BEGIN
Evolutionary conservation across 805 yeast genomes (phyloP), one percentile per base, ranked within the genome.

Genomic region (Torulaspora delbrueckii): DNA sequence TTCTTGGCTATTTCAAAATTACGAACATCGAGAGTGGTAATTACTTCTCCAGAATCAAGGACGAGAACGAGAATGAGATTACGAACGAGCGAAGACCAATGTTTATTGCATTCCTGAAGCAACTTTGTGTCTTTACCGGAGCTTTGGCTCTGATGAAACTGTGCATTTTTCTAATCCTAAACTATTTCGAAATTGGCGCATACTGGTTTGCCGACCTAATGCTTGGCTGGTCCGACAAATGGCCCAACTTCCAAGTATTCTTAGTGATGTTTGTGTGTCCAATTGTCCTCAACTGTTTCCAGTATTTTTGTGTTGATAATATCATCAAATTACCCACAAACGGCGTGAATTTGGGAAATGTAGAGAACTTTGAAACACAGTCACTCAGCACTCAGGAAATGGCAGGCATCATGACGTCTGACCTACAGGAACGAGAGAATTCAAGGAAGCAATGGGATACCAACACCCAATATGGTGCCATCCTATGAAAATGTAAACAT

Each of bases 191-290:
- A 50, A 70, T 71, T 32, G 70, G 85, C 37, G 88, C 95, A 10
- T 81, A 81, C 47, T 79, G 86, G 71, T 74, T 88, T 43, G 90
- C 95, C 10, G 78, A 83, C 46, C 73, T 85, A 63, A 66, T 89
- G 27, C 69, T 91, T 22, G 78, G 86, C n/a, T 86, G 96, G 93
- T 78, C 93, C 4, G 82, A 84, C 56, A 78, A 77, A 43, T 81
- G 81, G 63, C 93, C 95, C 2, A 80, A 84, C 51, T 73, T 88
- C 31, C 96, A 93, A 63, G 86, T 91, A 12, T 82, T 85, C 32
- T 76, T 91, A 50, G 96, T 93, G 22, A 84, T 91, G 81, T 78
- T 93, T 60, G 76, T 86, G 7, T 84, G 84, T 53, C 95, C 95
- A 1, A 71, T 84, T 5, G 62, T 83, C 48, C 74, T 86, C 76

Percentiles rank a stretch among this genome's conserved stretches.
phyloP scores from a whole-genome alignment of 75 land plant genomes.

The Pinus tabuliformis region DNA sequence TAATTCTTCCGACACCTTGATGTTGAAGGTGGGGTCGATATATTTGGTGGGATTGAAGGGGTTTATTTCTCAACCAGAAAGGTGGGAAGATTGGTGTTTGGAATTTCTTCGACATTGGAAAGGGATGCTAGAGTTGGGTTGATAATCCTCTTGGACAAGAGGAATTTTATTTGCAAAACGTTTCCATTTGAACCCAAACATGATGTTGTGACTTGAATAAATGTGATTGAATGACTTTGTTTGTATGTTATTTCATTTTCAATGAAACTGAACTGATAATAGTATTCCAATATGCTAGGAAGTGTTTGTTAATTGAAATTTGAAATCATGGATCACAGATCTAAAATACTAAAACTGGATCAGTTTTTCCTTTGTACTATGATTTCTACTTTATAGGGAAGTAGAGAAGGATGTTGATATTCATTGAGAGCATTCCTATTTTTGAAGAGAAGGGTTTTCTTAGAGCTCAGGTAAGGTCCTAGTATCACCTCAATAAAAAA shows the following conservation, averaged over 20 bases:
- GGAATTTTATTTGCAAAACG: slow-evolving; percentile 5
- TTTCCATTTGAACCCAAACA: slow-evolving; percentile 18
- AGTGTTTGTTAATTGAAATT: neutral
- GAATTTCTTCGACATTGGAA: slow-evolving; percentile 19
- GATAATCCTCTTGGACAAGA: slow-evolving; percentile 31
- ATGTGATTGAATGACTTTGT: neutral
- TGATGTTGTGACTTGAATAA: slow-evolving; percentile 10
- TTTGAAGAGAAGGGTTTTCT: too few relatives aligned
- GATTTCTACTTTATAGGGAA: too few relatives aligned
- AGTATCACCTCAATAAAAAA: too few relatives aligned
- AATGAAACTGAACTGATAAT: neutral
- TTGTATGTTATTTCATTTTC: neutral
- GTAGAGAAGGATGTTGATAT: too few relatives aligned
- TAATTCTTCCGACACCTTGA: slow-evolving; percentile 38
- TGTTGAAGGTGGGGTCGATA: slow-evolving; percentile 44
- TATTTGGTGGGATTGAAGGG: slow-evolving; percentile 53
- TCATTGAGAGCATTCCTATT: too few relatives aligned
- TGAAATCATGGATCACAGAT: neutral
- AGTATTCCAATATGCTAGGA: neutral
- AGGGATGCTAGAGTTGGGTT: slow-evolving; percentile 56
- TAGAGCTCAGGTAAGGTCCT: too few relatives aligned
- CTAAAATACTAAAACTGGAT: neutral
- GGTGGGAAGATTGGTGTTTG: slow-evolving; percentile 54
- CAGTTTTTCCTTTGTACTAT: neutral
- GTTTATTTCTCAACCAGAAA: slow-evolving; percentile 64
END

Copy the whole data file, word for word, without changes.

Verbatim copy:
Evolutionary conservation across 805 yeast genomes (phyloP), one percentile per base, ranked within the genome.

Genomic region (Torulaspora delbrueckii): DNA sequence TTCTTGGCTATTTCAAAATTACGAACATCGAGAGTGGTAATTACTTCTCCAGAATCAAGGACGAGAACGAGAATGAGATTACGAACGAGCGAAGACCAATGTTTATTGCATTCCTGAAGCAACTTTGTGTCTTTACCGGAGCTTTGGCTCTGATGAAACTGTGCATTTTTCTAATCCTAAACTATTTCGAAATTGGCGCATACTGGTTTGCCGACCTAATGCTTGGCTGGTCCGACAAATGGCCCAACTTCCAAGTATTCTTAGTGATGTTTGTGTGTCCAATTGTCCTCAACTGTTTCCAGTATTTTTGTGTTGATAATATCATCAAATTACCCACAAACGGCGTGAATTTGGGAAATGTAGAGAACTTTGAAACACAGTCACTCAGCACTCAGGAAATGGCAGGCATCATGACGTCTGACCTACAGGAACGAGAGAATTCAAGGAAGCAATGGGATACCAACACCCAATATGGTGCCATCCTATGAAAATGTAAACAT

Each of bases 191-290:
- A 50, A 70, T 71, T 32, G 70, G 85, C 37, G 88, C 95, A 10
- T 81, A 81, C 47, T 79, G 86, G 71, T 74, T 88, T 43, G 90
- C 95, C 10, G 78, A 83, C 46, C 73, T 85, A 63, A 66, T 89
- G 27, C 69, T 91, T 22, G 78, G 86, C n/a, T 86, G 96, G 93
- T 78, C 93, C 4, G 82, A 84, C 56, A 78, A 77, A 43, T 81
- G 81, G 63, C 93, C 95, C 2, A 80, A 84, C 51, T 73, T 88
- C 31, C 96, A 93, A 63, G 86, T 91, A 12, T 82, T 85, C 32
- T 76, T 91, A 50, G 96, T 93, G 22, A 84, T 91, G 81, T 78
- T 93, T 60, G 76, T 86, G 7, T 84, G 84, T 53, C 95, C 95
- A 1, A 71, T 84, T 5, G 62, T 83, C 48, C 74, T 86, C 76

Percentiles rank a stretch among this genome's conserved stretches.
phyloP scores from a whole-genome alignment of 75 land plant genomes.

The Pinus tabuliformis region DNA sequence TAATTCTTCCGACACCTTGATGTTGAAGGTGGGGTCGATATATTTGGTGGGATTGAAGGGGTTTATTTCTCAACCAGAAAGGTGGGAAGATTGGTGTTTGGAATTTCTTCGACATTGGAAAGGGATGCTAGAGTTGGGTTGATAATCCTCTTGGACAAGAGGAATTTTATTTGCAAAACGTTTCCATTTGAACCCAAACATGATGTTGTGACTTGAATAAATGTGATTGAATGACTTTGTTTGTATGTTATTTCATTTTCAATGAAACTGAACTGATAATAGTATTCCAATATGCTAGGAAGTGTTTGTTAATTGAAATTTGAAATCATGGATCACAGATCTAAAATACTAAAACTGGATCAGTTTTTCCTTTGTACTATGATTTCTACTTTATAGGGAAGTAGAGAAGGATGTTGATATTCATTGAGAGCATTCCTATTTTTGAAGAGAAGGGTTTTCTTAGAGCTCAGGTAAGGTCCTAGTATCACCTCAATAAAAAA shows the following conservation, averaged over 20 bases:
- GGAATTTTATTTGCAAAACG: slow-evolving; percentile 5
- TTTCCATTTGAACCCAAACA: slow-evolving; percentile 18
- AGTGTTTGTTAATTGAAATT: neutral
- GAATTTCTTCGACATTGGAA: slow-evolving; percentile 19
- GATAATCCTCTTGGACAAGA: slow-evolving; percentile 31
- ATGTGATTGAATGACTTTGT: neutral
- TGATGTTGTGACTTGAATAA: slow-evolving; percentile 10
- TTTGAAGAGAAGGGTTTTCT: too few relatives aligned
- GATTTCTACTTTATAGGGAA: too few relatives aligned
- AGTATCACCTCAATAAAAAA: too few relatives aligned
- AATGAAACTGAACTGATAAT: neutral
- TTGTATGTTATTTCATTTTC: neutral
- GTAGAGAAGGATGTTGATAT: too few relatives aligned
- TAATTCTTCCGACACCTTGA: slow-evolving; percentile 38
- TGTTGAAGGTGGGGTCGATA: slow-evolving; percentile 44
- TATTTGGTGGGATTGAAGGG: slow-evolving; percentile 53
- TCATTGAGAGCATTCCTATT: too few relatives aligned
- TGAAATCATGGATCACAGAT: neutral
- AGTATTCCAATATGCTAGGA: neutral
- AGGGATGCTAGAGTTGGGTT: slow-evolving; percentile 56
- TAGAGCTCAGGTAAGGTCCT: too few relatives aligned
- CTAAAATACTAAAACTGGAT: neutral
- GGTGGGAAGATTGGTGTTTG: slow-evolving; percentile 54
- CAGTTTTTCCTTTGTACTAT: neutral
- GTTTATTTCTCAACCAGAAA: slow-evolving; percentile 64